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A radically Augustinian movement in the Roman Catholic Church in the seventeenth and eighteenth centuries, whose teaching was summed up in five propositions condemned by Pope Innocent X in 1653: (1) that it is impossible to fulfill the commands of God without special grace; (2) that grace is irresistible; (3) that only freedom from compulsion is needed for merit, not freedom from necessity; (4) that it is semi- Pelagian to teach that grace can be resisted or complied with by free will; and (5) that it is semi-Pelagian to teach that Christ died for all men.

While such ideas had been found in the writings of strongly Augustinian theologians throughout the history of the church, the Jansenists (who took their name from C.O. Jansen*) drew practical conclusions from these ideas which undercut the sacramental and hierarchical claims of the church of the Counter-Reformation.* The sacraments of the church were only efficacious when God had already transformed the inner disposition of the recipient by His grace. Because the grace of God was strictly limited to the elect, the church need not preoccupy itself with the conversion of men still outside the visible institution, but should rather purify itself by severe discipline and rigorous asceticism. The sacraments were restricted in their use to those who by their moral discipline had qualified themselves to receive them. Everything in the church which did not have divine sanction should be mercilessly excised.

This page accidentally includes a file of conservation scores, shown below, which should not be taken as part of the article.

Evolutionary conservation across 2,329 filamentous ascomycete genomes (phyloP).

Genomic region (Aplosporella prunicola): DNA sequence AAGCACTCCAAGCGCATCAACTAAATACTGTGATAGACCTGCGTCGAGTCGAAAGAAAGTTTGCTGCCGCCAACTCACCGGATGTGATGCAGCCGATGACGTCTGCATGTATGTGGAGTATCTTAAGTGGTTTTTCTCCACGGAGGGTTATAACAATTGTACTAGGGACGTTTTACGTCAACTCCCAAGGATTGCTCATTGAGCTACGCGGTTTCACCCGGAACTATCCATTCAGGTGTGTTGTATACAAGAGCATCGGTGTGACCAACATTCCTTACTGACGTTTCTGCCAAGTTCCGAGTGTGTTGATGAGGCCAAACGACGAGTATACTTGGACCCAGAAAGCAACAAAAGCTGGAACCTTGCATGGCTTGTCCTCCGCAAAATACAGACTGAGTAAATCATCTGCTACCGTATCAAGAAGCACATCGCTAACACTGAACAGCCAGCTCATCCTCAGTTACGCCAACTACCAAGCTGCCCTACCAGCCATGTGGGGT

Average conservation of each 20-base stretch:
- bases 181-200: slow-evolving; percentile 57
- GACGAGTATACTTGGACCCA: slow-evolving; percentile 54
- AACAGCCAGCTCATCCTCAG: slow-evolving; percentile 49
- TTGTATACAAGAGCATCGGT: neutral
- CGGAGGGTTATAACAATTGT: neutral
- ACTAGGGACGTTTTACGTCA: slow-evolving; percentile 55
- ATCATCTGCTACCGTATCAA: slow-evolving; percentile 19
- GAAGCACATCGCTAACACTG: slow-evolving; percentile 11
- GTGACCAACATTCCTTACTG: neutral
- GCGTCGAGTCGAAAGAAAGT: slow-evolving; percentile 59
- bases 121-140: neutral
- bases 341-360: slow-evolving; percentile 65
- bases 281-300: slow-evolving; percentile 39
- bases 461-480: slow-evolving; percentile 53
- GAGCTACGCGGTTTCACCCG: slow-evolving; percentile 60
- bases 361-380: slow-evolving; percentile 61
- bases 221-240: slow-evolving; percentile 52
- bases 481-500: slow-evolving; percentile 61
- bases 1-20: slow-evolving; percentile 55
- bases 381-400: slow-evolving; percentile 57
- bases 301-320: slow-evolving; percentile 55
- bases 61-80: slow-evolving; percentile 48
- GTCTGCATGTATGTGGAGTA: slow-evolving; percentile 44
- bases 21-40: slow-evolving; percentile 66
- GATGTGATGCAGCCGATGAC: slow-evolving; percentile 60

The Jansenists were antipapal in their sentiments, admitting the right of the pope to condemn the five propositions taken from the Augustinus, while rejecting the condemnation itself. Jansenist views of free will, predestination, stringent moral asceticism, the sacraments, the hierarchy, and the mission of the church brought them into inevitable conflict with the Jesuits.

The first Jansenists, including the convent of Port-Royal, were generally known as Cyranists after the abbot of Saint-Cyran (Duvergier), the friend and colleague of C.O. Jansen. The Jansenists had already assumed a definable shape by 1638. After the death of Jansen and Saint-Cyran, Antoine Arnauld* became the acknowledged leader of the movement (1643), whose most illustrious member was Blaise Pascal.

While Arnauld and his generation died in communion with Rome, Jansenist ideas were repeatedly condemned, most vigorously in the decree Unigenitus issued by Clement XI in 1713 against the teaching of Pasquier Quesnel.* The headquarters of the Jansenists at Port-Royal was destroyed, and the movement was subject to persecution in France. In Holland, however, Jansenism was tolerated, and in 1723 the Jansenists created the schismatic bishop of Utrecht. Jansenism also flourished in Tuscany, giving articulation to its views in the Synod of Pistoia (1786). Thousands of volumes were produced in the seventeenth and eighteenth centuries by and about Jansenism, many of which were written in the vernacular and sold to the public at large.

J. Carreyre, “Jansenisme,” in Dictionnaire de Theéologie Catholique, vol. VIII (1924); N.J. Abercrombie, The Origins of Jansenism (1936); M. Escholier, Port-Royal (1968).